Mrs Pao, glad you are enjoying the squirrel pics. We're so pleased with how the garden is shaping up, starting to see it take shape makes all the hard work worthwhile (and no, of course I'm not resting enough)

    Nutty, I am sure much of this looks terribly familiar to you. Perhaps we should just put Himself and Management together (giggle). Shoulder much better, thank you for asking, Nurofen, long baths, bit of muscle manipulation from Management (he called it massage, I called it bloody painful, but it did help).

    VH, silly girl! Surely one paddles in a puddle ...this is more hip bath sized. Plants are happily sitting in buckets with rainwater.

    Roddie - oh VERY GOOD ..... definitely a Laughing Out Loud comment. So what's going to happen in the next half of the series - are they killing Dr Who off completely, is River Song going to take over ...... ???

  7. Lovely squirrel pic. He/she might be a baby, but old enough to manage hazlenuts by the look of it! Hope they keep coming frequently - it really makes the day doesn't it? Pond is looking good - when are you fetching the liner? I need to make sure I have plenty of cake available!

  8. Hi CB, sorry, bad Hobbit had the liner delivered cos it was quicker and cheaper than driving to Penrith (and yes, I know your cake would have made it worthwhile ....)

    The squirrels are funny - every now and again they drop a hazelnut and there's this surprised "d'oh - where did that go?" as they peer over the ledge and look at the ground.

  9. I'm sorry - you have gone bananas with blog posts and now I have a new ailment called blog comment lag!

    Do remember to stand back to see what has been done in the last week/monht/year, won't you?

    And did I see a sewing machine at bay recently? I would have been happier to see fabric wielded (or even evidence of the power cable - hmm?) but quilting WILL happen, I know!

    Even more power to your hobbity elbow!

  10. PS - With regard to cake:

    Could have offered prize winning lemon drizzle, fruit and sponge along with so many courgettes you might drown. No, really. People are avoiding me in the streets in case I foist courgettes on them.

    Flum says that runner bean are a compulsary item ATM, round here it is courgettes. And then some.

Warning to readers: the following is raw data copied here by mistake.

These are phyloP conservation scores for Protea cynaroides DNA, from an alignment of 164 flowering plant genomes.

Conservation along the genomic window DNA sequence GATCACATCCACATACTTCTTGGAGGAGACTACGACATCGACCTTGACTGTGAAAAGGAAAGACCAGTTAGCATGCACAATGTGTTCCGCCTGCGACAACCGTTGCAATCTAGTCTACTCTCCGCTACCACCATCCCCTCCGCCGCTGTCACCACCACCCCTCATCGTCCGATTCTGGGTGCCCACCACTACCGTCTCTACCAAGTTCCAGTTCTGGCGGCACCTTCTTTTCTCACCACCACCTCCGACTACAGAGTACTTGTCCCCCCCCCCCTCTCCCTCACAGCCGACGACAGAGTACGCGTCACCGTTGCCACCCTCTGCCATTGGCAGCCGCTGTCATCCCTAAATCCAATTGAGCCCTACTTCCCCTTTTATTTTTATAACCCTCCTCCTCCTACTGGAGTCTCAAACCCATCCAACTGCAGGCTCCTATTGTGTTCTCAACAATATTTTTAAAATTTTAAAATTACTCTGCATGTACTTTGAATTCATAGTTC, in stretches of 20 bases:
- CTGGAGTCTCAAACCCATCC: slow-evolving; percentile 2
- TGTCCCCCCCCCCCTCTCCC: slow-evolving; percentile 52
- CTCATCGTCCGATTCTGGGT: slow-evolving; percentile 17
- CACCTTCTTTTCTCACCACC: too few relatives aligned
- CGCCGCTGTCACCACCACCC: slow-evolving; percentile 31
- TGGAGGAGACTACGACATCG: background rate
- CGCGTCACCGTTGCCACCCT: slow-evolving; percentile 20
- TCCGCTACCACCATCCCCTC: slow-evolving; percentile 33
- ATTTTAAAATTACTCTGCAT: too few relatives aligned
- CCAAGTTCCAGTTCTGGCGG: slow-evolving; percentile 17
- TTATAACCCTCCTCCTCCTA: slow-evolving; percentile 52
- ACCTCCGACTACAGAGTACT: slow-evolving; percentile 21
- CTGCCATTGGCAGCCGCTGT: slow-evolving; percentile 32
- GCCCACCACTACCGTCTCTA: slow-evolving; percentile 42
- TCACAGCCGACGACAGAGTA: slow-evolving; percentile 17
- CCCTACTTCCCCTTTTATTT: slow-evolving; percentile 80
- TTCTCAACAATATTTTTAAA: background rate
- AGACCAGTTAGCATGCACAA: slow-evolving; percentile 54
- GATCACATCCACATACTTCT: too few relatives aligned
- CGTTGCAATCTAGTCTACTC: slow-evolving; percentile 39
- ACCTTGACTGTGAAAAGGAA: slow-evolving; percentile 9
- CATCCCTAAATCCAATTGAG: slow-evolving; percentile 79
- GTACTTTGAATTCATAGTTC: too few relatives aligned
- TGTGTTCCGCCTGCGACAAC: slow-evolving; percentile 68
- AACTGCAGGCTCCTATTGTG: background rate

11. Am very jealous of your pond ,,, I wanted one for ages but now, after consideration and hundreds of mosquito bites, I have decided we did the right thing. Yours is looking good and exciting me even before the liner is in!

    Am even more jealous of your gorgeous squirrel pics!

    I had a frozen shoulder for 2 years ,,, not nice!

    PS Has anyone any idea how to keep Verbena Bonariensis through the winter. I have a fabulous one and would love it to survive to next year.

  12. Hazel - thank you, blog comment lag is certainly a problem here too!

    Yes, I do stand back - the other night I looked at old blog posts for August every year since we came to Bag End. Interesting to say the least.

    Yes, the sewing machine is back on the table but until I sort out the big built in cupboards (heavy duty shelving) most of my fabric remains in boxes.

    Prize Winning Lemon Drizzle - hey, well done! Now please get in the car and bring some here.

    Jill - reconsider the midge situation. With all your trees surely you will have bats using a pond as a forage area each night. I know we have bats here and am looking forward to them discovering we have supper waiting for them! I honestly don't feel a garden is complete without water.

    Hope your shoulder is better now. Mine is OK if I am careful, thanks.

    Verbena - first, take some cuttings as insurance, greenhouse or coldframe for the winter. I'm guessing you could mulch well to keep the crown protected, but don't let it get too soggy in case it rots. Have you Googled it?